Sexual Abuse Claims Putting Financial Pressure On Church
Vatican 'Does Not Have Responsibility' To Bail Out Troubled DiocesesDec 12, 2002 | AP
But when it comes time to pay the bills, Vatican officials won't be signing the checks.
Settlement costs this year in Ireland are estimated at $140 million, and in the United States dioceses could wind up paying hundreds of millions of dollars for new claims. Victim advocates estimate that U.S. dioceses had already spent $1 billion on settlements before this year's crisis.
In the Boston case, the Vatican would have to approve a bankruptcy filing, but otherwise the Holy See doesn't bail out dioceses in financial trouble. It expects each diocese to pay its own way — often counting on them to help the Vatican's worldwide mission.
What's more, the Vatican has always said that claims of its immense wealth are exaggerated, and that the precious artwork and real estate it possesses are held in trust for humanity.
The Vatican "does not have a responsibility, not in a strict sense," for a diocese's finances, said Cardinal Edmund C. Szoka, who headed the Vatican's budget planning office through much of the 1990s.
"The bishop in a diocese is responsible for his diocese," he told the Associated Press.
Szoka, a former archbishop of Detroit and now president of the commission that governs the Vatican city-state, has received credit for helping turn the perennial red in Vatican balance sheets to black, demanding strict financial accountability.
In July, however, the Vatican reported its first deficit in nine years about $3 million — and blamed the shortfall on the worldwide financial slump aggravated by the Sept. 11 attacks.
At various times, the Vatican has faced calls that it sell off its art to finance its operations or to help the poor. Earlier this year, it formally denied a report that Pope Paul VI had discussed the possibility of selling Michelangelo's Pietà in a 1978 meeting with a French art dealer.
Church officials say the Vatican's real estate holdings, mainly buildings in and around Vatican City, are listed on the books as worth about $650 million.
But that doesn't include what are considered priceless holdings such as St. Peter's Basilica, part of the trust for humanity. Its worth is listed as a symbolic "one euro," a Vatican accountant, Ivan Ruggiero, told a news conference in July.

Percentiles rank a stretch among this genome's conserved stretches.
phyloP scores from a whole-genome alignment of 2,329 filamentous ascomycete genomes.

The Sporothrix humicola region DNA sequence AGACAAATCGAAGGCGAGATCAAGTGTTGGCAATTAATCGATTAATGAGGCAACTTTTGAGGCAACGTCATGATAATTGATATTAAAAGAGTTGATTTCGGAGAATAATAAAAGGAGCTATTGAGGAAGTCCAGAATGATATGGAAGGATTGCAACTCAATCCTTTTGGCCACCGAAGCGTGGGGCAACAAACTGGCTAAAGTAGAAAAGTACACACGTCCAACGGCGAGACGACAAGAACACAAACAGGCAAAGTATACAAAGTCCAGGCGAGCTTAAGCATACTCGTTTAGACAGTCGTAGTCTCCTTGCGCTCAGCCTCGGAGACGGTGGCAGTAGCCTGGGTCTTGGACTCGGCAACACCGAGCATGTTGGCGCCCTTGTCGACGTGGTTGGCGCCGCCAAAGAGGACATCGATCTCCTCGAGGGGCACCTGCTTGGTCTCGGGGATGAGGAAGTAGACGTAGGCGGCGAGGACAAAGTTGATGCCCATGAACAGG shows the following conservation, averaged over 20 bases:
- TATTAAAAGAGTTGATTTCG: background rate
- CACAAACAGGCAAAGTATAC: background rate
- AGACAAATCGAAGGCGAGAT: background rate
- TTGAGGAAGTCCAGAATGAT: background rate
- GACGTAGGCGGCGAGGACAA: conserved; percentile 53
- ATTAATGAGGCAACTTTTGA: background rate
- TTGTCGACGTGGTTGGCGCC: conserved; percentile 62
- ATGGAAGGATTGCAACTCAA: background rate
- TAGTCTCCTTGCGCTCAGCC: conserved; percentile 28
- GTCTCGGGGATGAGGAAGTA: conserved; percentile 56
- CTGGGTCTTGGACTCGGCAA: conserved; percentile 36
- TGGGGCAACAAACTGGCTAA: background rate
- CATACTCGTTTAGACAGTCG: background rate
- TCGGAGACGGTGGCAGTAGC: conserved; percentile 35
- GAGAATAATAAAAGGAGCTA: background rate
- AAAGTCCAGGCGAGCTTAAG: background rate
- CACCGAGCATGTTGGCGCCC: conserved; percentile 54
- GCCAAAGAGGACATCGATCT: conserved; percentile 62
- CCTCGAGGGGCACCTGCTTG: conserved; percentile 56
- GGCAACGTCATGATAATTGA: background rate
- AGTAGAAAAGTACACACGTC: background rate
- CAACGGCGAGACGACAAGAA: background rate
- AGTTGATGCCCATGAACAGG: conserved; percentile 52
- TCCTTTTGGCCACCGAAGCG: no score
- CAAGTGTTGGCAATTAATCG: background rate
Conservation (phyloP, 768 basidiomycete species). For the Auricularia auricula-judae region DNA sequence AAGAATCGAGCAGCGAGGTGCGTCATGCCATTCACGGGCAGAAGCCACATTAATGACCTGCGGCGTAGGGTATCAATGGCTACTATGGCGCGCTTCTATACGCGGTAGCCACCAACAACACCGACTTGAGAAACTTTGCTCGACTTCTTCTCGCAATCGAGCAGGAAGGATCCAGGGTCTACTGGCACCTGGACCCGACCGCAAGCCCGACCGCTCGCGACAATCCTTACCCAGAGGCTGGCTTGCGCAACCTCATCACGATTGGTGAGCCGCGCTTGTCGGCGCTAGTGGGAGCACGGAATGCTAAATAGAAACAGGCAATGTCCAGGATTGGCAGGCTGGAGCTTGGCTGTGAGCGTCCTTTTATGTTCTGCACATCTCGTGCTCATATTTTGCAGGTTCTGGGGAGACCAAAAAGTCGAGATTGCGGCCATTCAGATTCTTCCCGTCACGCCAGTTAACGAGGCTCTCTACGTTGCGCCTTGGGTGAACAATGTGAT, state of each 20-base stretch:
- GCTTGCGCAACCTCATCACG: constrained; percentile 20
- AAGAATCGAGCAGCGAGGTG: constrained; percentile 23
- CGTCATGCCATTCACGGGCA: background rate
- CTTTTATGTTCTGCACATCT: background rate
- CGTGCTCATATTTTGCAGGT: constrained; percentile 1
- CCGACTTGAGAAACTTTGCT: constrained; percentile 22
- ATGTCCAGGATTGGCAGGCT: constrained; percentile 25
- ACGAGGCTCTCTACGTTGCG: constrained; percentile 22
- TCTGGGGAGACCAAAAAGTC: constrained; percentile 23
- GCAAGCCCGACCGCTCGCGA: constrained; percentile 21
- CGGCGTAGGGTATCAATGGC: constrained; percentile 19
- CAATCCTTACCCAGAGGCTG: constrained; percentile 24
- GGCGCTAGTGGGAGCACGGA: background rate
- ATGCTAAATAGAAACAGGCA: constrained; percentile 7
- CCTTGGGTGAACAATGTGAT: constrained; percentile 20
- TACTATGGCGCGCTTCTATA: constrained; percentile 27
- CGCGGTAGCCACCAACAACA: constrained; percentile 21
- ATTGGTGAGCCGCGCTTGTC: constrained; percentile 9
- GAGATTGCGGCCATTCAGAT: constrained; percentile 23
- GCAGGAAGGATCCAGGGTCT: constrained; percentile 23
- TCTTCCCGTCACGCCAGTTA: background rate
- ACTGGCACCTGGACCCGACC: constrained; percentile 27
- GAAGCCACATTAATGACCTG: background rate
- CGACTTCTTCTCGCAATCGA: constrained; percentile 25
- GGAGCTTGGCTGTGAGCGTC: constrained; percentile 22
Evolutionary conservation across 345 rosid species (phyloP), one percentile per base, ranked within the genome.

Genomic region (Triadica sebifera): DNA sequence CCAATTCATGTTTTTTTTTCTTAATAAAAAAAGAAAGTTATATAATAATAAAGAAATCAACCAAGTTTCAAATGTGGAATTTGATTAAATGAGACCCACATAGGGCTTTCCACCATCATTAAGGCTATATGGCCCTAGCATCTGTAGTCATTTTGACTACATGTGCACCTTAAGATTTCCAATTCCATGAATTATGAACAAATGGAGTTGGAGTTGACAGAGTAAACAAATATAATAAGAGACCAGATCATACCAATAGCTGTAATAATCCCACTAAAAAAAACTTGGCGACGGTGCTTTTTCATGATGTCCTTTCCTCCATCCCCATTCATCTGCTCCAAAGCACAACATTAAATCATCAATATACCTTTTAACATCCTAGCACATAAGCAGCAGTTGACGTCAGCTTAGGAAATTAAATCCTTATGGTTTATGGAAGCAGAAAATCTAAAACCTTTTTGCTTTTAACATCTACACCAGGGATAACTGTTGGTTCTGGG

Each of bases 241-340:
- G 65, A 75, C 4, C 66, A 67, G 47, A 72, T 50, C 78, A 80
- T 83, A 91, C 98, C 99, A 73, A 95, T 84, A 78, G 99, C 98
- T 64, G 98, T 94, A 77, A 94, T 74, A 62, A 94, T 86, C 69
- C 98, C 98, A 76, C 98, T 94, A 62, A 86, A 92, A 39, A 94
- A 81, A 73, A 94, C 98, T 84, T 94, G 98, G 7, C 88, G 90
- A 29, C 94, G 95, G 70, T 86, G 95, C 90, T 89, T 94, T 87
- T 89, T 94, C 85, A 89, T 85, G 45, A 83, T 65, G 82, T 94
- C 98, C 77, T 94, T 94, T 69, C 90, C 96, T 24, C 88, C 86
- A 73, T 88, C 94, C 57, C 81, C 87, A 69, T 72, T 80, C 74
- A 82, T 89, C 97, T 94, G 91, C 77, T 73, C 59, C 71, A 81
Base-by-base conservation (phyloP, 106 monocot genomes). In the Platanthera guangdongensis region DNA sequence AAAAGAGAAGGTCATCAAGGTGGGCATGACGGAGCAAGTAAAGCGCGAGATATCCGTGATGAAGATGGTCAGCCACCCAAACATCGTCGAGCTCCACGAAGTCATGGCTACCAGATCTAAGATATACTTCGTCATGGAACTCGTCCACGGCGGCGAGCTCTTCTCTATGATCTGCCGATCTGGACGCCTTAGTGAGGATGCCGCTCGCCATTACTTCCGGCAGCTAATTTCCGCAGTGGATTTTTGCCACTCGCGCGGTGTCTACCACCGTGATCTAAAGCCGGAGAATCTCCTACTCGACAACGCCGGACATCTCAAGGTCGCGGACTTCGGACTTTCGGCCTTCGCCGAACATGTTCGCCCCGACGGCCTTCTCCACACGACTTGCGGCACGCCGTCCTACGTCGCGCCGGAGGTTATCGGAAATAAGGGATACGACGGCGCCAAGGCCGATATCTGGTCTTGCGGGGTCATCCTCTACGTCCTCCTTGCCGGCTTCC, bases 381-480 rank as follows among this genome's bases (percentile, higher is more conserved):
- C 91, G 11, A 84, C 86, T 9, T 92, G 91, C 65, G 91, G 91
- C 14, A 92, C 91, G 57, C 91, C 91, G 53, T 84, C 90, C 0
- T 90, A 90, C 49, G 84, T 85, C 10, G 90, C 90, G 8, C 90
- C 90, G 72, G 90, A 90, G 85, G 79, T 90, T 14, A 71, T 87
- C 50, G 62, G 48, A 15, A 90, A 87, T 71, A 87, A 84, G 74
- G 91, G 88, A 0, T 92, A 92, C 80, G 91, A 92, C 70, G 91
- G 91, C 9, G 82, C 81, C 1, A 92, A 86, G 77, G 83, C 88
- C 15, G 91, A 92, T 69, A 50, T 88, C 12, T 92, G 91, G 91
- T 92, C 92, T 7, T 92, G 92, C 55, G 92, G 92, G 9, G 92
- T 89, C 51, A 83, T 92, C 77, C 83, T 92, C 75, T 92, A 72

While bishops have financial independence, church law requires Vatican approval if the possible sale of assets exceeds a figure set for each country by its bishops conference. The figure for the United States is $3 million.
The Boston Archdiocese's financial commission has given Cardinal Bernard Law permission to file for Chapter 11 bankruptcy protection, a move that would open up the church's financial records to exceptional scrutiny by a state court in Massachusetts.
"A bishop, who enjoys unquestioned religious authority to administer his diocese as he sees fit, could not be expected to take kindly to such supervision by a judge nor to the relentless inquiries of the creditors," said Fred J. Naffziger, a professor of business law at Indiana University, writing in the Jesuit magazine America before Boston moved toward bankruptcy.
Law has been at the Vatican this week, presumably discussing the bankruptcy issue and possibly calls for his resignation for failing to remove sexually abusive priests.
The church in the United States is not alone in facing huge settlements for its mishandling of clerical sex abuse claims.
A $140-million settlement in Ireland will require the church to sell some property there. However, the Irish government is footing much of the bill because of the church's stated inability to pay, and because the state is responsible for monitoring the quality of care in schools or orphanages where the abuse occurred.
Other agreements this year have been reported in New Zealand and Canada, where Catholics have been asked to help raise funds to help pay sex abuse victims at a Newfoundland orphanage in a $12 million out-of-court settlement.
Still, bankruptcy is considered an extreme step.
Even if it brought some financial relief, bankruptcy would irreparably damage the Boston Archdiocese's image, said Chuck Zech, an economics professor at Villanova University who specializes in Catholic church finances.
"A lot of folks are going to say, 'Look at all the property they own. Look at where the cardinal lives. How could they declare bankruptcy?"' Zech said. "That's a legitimate argument."